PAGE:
China took an historic step Sunday in opening up its economic and financial system to the world by inaugurating the new free trade zone in Shanghai, an experimental area designed to increase its clout in the international economy.

Shanghai, which is already China's financial and commercial capital and has the world's busiest trade port, will now have a zone where it will be able to experience - technically outside the country's borders - what happens when it allows the free exchange of the yuan with other currencies or allows bank interest rates to be subject to market forces.

After a ceremony attended by China's trade minister, Gao Hucheng, along with the secretary-general of the Chinese Communist Party in Shanghai, Han Zheng, the new zone began to operate as such according to special rules and regulations different from those in the rest of the country and which will prevail at least until 2016.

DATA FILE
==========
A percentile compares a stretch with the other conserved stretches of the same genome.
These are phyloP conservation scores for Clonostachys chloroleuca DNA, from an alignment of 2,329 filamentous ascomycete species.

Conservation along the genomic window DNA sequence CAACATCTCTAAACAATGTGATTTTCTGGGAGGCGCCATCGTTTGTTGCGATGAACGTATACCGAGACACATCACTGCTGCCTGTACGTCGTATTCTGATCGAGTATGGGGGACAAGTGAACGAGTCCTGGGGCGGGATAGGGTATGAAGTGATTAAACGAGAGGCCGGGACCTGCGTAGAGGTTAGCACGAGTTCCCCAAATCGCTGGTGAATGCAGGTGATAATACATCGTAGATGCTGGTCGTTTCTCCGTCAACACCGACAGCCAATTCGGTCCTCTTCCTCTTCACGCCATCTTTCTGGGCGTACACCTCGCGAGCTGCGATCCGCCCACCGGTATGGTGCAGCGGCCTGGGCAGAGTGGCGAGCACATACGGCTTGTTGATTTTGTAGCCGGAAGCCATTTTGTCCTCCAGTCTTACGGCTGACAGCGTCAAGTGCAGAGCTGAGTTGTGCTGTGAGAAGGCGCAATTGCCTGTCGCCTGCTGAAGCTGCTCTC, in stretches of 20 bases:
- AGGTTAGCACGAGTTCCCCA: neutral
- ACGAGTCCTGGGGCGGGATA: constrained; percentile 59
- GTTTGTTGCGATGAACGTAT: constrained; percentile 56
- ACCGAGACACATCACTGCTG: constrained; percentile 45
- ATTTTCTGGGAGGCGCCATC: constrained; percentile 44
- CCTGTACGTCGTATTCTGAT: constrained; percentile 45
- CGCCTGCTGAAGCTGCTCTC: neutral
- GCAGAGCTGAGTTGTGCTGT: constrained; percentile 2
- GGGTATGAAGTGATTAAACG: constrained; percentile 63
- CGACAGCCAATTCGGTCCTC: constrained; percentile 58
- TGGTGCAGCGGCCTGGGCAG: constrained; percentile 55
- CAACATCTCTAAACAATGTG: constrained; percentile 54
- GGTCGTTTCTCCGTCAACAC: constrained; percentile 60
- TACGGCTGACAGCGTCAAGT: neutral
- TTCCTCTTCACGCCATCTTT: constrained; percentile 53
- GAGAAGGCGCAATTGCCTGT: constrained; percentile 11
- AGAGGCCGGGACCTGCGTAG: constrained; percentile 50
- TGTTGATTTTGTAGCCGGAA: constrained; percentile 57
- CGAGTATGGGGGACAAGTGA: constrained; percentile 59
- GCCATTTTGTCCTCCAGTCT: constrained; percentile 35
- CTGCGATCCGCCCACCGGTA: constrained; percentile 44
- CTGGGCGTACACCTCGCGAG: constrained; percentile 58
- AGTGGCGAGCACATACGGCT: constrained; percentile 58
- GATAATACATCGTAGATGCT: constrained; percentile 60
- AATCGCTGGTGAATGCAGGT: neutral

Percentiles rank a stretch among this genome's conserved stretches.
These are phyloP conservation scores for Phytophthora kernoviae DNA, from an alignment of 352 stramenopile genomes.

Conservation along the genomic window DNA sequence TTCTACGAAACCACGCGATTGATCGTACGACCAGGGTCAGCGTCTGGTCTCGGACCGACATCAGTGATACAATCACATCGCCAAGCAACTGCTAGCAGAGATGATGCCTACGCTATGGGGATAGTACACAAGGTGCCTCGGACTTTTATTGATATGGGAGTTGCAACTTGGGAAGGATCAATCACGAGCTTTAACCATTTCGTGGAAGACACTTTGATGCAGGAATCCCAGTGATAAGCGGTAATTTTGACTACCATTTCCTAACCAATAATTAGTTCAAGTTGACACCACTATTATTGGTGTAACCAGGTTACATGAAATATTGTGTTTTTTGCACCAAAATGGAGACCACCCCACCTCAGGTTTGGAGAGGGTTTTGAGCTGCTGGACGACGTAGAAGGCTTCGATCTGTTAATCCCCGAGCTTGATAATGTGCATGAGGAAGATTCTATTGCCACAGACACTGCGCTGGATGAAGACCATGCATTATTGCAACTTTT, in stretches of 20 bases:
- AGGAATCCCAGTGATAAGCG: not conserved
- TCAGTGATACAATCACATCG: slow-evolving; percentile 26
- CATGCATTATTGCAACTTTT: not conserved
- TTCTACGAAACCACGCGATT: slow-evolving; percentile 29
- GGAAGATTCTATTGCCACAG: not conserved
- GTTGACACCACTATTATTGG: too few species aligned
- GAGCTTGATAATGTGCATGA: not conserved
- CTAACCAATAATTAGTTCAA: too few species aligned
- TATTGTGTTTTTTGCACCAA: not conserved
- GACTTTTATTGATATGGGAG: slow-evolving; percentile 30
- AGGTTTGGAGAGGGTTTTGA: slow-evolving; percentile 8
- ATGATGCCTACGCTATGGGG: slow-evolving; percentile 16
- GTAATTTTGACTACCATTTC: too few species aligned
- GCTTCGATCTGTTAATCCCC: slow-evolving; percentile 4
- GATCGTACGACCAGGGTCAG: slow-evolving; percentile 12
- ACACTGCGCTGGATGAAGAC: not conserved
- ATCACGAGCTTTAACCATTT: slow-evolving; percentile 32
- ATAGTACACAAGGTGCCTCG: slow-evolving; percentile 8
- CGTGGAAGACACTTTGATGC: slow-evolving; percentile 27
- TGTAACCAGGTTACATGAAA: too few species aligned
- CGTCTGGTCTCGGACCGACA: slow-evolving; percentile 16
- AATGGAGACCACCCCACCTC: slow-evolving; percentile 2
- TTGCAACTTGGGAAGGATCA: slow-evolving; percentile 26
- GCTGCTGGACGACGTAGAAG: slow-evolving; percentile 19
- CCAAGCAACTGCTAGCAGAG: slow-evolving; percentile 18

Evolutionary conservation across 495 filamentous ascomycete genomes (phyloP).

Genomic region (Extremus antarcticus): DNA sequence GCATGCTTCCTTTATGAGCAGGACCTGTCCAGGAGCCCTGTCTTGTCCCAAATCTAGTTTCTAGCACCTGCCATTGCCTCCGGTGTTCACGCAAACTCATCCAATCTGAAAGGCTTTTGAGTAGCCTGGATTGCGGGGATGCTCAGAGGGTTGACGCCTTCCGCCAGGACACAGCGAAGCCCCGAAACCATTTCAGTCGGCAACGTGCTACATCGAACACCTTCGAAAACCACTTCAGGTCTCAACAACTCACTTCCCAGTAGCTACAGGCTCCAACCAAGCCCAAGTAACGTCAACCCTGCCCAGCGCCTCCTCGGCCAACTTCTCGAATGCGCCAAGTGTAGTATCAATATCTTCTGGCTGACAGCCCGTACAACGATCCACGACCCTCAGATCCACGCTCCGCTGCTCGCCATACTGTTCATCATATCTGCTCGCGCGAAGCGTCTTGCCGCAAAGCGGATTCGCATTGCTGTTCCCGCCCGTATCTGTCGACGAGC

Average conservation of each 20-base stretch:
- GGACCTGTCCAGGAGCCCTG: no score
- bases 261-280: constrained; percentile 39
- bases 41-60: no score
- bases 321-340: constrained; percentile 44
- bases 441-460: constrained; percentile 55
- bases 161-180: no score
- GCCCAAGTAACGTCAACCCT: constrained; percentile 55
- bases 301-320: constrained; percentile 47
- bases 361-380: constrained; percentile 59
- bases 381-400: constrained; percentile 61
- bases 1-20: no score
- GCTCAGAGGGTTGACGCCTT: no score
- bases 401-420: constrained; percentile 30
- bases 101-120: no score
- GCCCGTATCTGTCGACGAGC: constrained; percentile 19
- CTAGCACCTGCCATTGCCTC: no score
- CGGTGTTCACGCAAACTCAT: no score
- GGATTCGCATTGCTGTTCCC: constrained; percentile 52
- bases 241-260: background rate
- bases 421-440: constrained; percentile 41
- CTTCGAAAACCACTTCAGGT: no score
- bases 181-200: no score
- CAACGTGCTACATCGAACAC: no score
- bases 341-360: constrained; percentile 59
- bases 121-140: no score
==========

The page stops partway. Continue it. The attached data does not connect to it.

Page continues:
An initial group of 25 Chinese and foreign companies on Sunday morning received official permission to establish themselves in the new zone.

This "mini-Hong Kong" on the outskirts of Shanghai, as the Hong Kong press has labeled it, will be the first zone of this type on China's mainland and it will compete with other similar Asian zones such as the one in the former British colony, South Korea's Busan zone and Singapore.

Its creation - announced by surprise in July, approved in August and launched Sunday after a mere three months - can only be explained by the fact that it is being established using preexisting logistical facilities and because the Chinese government determined it to be a necessity, although it faced strong internal opposition.

Primer Ministro Li Keqiang seems to want to use the Shanghai zone to show how his economic plan can save China from a forced landing after three decades of rapid and continuous economic growth. EFE